Six years ago, I embarked on a path of some deep excavation. It’s often been painful, but I have found that the excavating hasn’t been nearly as painful as the emotional dis-ease I had been feeling. With each passing year, I’ve learned how to be more conscious of my thought process, actions, and it’s gotten a lot easier to recognize when I start down an emotional tailspin. It’s gotten so much easier to snap out of it, too. Whereas, years ago, circumstances and my internal emotional climate would have derailed me for weeks. When you’ve had your entire life to form your beliefs and behaviors through experience and circumstances, it becomes a project of rewiring your brain and creating new connections.
I held those beliefs I shared previously. I felt I was destined to feel crazy for the rest of my life. Back then, it was a program that helped me snap out of it. In 2014, I discovered Tony Robbins. Through his work and the inner-work, I started to get sick of my own self. I started to learn new ways of BE-ING. I started to ask myself deeper (and better) questions.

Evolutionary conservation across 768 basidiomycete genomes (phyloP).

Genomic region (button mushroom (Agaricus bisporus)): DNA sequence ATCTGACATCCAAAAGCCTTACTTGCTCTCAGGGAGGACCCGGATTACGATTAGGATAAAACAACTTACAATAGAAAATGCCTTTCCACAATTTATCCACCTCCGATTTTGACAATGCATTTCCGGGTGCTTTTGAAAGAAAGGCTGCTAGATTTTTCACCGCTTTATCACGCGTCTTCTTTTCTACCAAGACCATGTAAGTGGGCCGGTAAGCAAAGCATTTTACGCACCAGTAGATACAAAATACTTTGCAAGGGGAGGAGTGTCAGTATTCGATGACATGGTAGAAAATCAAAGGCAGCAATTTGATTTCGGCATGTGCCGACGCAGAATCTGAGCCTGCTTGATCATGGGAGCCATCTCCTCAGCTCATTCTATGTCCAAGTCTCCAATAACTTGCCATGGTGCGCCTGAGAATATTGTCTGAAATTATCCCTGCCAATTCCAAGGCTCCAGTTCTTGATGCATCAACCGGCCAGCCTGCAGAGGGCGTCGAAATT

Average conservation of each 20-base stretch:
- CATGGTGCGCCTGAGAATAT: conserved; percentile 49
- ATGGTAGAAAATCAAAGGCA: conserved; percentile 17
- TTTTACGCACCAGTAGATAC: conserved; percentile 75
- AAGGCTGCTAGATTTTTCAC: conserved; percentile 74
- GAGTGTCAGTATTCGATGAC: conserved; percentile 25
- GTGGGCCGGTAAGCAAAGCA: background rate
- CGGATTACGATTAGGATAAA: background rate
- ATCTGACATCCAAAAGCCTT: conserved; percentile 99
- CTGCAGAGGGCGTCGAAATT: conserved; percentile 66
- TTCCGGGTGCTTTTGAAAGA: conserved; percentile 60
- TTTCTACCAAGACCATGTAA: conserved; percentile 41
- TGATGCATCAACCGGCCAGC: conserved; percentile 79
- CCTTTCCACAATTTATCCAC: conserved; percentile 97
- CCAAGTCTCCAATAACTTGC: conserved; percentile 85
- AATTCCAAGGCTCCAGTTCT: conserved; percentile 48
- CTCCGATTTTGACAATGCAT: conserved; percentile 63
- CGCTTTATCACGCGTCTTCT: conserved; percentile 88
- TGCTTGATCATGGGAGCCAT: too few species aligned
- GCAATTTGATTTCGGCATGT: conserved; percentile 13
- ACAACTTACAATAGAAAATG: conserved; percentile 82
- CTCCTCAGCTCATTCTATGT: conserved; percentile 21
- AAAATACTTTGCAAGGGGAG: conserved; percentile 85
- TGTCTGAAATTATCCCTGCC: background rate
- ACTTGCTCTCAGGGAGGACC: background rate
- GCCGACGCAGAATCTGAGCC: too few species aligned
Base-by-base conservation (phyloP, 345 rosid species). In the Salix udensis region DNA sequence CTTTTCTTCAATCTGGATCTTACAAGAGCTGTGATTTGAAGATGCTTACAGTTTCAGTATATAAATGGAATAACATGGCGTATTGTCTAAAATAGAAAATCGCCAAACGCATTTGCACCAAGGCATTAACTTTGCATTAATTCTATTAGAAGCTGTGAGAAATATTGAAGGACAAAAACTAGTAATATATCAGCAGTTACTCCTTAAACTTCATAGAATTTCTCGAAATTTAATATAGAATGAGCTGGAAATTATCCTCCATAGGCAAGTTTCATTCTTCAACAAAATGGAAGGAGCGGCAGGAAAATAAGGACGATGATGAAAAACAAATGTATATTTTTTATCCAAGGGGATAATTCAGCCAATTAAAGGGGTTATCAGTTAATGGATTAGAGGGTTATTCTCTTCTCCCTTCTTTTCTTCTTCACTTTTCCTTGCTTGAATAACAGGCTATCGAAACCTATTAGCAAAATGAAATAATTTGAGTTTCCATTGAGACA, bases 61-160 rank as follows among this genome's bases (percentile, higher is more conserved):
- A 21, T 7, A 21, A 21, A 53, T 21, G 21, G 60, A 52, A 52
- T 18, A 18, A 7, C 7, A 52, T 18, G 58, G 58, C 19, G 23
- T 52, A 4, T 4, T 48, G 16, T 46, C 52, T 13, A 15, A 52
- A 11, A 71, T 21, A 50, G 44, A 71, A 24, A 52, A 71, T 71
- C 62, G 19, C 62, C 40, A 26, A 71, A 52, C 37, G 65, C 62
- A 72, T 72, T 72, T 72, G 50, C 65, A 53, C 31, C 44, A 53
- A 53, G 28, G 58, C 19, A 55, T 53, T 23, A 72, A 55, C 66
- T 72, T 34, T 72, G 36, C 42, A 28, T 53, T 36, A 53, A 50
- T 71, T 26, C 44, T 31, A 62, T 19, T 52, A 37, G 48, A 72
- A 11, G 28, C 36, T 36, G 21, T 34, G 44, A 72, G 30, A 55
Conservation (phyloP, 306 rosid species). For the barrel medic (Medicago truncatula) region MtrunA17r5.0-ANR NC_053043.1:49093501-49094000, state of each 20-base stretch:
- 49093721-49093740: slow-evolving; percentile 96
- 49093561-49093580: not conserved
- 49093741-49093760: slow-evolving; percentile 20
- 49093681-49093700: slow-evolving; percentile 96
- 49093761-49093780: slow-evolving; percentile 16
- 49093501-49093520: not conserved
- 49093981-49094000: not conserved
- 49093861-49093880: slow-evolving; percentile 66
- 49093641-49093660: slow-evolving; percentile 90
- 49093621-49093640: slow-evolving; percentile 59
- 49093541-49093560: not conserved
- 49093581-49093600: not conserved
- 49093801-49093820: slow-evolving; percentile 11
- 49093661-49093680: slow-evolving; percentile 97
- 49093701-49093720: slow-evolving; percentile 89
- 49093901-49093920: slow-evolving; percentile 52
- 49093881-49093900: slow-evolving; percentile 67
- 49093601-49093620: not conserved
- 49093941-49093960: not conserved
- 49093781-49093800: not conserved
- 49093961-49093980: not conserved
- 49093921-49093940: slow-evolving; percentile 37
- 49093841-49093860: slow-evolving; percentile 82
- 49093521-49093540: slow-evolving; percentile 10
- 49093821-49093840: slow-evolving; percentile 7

Finding our way to our best selves, the heart of who we’ve always been isn’t a complicated process. But, it does take time, and it does take commitment to yourself. When I say it takes time, you don’t have to spend hours a day every day of the week. Starting small is still a start. Whether you incorporate one thing into your daily life, such as journaling, meditation, yoga, a daily walk (to think and let your mind go or listen to insightful/inspiring podcasts), or a simple breathing practice (which is actually more challenging than meditation for me), another option is to add in a regular Reiki Guided Healing Meditation session (followed by receiving reiki). This is a powerful session (60 or 90 minutes) that takes you to a depth of self that you have likely never experienced. And, after next weekend, I’ll be able to offer an even more elevated Reiki session after I complete my Usui Karuna Holy Fire Certification.